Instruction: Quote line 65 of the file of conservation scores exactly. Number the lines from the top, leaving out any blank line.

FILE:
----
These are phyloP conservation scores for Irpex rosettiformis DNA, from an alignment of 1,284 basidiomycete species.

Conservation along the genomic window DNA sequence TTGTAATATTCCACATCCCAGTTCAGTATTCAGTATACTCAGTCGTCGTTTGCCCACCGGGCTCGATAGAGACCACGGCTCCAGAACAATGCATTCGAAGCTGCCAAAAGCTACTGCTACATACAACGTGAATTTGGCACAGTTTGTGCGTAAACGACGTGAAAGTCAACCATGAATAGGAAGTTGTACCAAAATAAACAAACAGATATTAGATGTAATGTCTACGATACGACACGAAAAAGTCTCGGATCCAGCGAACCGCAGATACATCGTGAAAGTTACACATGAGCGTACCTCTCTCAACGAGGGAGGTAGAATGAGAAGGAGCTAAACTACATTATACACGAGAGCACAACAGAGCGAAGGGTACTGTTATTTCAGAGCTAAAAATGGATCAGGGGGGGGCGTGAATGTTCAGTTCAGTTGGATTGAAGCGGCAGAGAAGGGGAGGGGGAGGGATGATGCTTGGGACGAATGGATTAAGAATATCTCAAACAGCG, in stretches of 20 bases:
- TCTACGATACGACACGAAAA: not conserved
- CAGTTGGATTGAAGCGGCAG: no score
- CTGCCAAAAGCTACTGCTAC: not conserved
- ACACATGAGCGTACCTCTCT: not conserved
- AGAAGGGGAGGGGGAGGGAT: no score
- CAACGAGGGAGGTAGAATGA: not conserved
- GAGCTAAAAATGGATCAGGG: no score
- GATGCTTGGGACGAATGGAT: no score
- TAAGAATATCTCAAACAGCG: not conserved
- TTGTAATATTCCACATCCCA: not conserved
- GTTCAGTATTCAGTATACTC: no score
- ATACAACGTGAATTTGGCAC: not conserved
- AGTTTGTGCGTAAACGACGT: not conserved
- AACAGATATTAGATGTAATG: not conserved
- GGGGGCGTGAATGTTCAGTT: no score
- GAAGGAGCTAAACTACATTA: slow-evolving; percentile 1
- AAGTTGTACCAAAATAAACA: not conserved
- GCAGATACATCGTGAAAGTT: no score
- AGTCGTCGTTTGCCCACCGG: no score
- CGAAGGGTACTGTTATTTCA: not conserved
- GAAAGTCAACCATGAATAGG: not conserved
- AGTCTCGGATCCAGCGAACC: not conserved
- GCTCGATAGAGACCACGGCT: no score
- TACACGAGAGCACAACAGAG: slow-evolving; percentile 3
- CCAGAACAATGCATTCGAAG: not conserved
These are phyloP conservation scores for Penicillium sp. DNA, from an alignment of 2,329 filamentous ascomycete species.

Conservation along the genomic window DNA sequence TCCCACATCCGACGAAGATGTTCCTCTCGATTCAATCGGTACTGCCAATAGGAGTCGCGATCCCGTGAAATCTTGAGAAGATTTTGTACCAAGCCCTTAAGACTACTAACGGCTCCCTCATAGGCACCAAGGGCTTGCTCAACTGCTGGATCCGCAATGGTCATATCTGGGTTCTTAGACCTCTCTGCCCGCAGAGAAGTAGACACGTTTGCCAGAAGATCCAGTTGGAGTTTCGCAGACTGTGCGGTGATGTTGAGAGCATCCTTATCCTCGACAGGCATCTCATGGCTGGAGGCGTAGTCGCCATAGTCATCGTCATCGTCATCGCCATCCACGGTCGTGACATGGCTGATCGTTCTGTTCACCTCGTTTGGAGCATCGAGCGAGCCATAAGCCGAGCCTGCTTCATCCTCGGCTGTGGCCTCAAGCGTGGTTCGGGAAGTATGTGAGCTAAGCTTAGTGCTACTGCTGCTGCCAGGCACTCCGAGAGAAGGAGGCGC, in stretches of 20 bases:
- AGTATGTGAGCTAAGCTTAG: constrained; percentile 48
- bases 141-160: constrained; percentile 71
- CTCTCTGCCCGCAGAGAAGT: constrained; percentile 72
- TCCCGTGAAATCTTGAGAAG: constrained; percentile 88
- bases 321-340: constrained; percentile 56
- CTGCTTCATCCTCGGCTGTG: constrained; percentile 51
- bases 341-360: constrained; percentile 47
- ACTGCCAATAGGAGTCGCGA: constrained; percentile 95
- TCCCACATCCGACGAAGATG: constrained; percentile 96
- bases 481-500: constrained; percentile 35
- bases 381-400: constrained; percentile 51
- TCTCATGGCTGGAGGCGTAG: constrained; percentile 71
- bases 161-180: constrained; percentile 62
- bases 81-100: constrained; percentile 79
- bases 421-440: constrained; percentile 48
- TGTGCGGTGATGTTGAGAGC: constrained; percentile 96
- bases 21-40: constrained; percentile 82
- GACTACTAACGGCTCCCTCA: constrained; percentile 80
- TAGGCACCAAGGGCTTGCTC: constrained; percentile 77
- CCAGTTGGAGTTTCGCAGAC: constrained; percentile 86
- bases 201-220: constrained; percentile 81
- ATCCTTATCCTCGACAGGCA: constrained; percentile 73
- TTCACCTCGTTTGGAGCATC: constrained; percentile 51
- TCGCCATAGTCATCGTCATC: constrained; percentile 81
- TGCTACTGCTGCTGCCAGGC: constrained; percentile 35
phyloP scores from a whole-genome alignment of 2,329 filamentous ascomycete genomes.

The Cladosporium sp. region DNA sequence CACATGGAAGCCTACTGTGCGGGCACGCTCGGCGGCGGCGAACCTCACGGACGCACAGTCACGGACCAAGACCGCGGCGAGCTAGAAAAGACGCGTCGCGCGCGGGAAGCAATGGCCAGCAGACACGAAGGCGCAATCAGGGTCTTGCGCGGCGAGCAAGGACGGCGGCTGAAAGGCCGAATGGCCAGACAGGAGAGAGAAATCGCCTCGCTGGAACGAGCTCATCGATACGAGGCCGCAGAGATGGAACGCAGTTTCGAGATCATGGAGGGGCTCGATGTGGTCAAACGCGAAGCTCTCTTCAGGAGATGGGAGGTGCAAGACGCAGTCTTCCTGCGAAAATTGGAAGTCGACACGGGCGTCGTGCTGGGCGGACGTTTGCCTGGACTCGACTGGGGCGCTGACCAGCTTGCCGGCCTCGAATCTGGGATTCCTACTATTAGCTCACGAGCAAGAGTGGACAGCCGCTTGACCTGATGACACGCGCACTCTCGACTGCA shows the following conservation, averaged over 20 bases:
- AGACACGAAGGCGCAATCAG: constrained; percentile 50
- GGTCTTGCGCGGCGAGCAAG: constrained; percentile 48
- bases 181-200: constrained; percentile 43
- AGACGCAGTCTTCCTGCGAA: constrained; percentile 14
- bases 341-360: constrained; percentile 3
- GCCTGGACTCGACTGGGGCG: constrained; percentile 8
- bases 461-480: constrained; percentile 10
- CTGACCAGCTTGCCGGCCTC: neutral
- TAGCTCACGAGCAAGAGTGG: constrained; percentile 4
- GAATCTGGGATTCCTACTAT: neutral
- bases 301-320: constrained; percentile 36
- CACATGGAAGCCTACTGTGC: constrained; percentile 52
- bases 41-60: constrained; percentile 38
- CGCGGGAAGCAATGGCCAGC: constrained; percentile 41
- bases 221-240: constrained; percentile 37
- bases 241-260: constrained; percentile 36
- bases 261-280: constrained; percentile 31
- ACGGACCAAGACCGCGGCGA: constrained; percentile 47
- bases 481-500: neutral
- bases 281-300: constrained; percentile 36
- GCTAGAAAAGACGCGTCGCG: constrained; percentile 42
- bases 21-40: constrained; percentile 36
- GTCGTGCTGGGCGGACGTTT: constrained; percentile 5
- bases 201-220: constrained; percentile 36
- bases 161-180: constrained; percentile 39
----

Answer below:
- TAGCTCACGAGCAAGAGTGG: constrained; percentile 4